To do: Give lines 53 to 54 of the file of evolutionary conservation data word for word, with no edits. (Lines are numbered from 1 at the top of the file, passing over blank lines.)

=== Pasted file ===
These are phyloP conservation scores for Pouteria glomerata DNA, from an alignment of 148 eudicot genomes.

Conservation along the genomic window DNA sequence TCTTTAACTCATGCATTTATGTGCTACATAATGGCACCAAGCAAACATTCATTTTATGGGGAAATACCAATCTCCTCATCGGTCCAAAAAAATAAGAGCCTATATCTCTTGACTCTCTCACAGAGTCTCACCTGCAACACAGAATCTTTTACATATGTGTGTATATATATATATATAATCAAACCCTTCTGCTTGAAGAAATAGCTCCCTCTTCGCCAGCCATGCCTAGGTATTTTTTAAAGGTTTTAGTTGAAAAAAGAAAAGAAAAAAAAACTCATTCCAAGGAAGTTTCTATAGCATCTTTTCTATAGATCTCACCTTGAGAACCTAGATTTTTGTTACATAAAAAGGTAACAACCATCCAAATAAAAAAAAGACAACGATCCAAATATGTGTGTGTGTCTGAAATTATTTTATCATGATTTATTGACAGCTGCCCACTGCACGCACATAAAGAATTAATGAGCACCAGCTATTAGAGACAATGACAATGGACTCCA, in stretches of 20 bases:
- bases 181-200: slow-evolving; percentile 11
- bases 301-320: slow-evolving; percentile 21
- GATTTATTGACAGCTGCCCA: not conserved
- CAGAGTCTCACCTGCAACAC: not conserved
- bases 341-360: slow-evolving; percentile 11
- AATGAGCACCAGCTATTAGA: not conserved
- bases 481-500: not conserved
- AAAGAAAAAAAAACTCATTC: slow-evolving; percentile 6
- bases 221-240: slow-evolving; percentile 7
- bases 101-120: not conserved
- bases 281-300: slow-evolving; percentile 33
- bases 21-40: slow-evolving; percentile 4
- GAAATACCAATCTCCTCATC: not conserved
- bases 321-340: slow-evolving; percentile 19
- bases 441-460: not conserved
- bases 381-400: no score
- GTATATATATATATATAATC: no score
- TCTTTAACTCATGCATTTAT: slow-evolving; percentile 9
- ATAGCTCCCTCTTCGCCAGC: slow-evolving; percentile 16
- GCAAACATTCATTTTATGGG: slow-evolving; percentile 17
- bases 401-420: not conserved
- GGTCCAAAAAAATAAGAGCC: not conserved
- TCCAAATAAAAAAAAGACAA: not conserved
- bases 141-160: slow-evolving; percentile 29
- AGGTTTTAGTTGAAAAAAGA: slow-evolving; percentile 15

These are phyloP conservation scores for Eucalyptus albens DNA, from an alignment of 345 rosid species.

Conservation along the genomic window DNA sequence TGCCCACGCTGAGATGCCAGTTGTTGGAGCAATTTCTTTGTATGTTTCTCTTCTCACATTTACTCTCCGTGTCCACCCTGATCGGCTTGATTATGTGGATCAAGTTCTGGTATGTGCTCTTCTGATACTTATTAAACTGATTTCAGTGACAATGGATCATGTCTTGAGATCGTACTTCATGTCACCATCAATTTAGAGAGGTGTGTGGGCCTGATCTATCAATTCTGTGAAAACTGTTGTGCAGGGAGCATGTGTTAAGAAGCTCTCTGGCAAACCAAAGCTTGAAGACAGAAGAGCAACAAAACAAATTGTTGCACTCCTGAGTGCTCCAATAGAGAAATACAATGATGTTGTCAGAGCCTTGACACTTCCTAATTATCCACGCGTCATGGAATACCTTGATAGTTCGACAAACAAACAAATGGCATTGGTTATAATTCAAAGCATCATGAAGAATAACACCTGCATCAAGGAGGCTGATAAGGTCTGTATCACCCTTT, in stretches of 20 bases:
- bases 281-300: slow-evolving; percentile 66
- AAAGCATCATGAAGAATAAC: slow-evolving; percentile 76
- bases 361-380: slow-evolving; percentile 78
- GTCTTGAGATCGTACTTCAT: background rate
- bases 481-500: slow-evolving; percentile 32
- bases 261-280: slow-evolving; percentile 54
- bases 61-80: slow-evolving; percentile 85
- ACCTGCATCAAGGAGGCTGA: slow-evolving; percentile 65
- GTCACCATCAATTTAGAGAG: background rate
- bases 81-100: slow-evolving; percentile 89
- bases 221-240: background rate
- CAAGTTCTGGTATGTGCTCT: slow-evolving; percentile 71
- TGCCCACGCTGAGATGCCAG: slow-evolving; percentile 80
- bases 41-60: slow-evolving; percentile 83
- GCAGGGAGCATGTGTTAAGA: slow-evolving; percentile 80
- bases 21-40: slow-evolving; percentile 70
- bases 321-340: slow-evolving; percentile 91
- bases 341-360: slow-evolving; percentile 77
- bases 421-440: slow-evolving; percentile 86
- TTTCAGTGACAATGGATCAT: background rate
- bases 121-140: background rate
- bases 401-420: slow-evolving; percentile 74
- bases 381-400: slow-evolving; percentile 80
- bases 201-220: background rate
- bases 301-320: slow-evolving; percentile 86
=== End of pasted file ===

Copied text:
- bases 201-220: background rate
- bases 301-320: slow-evolving; percentile 86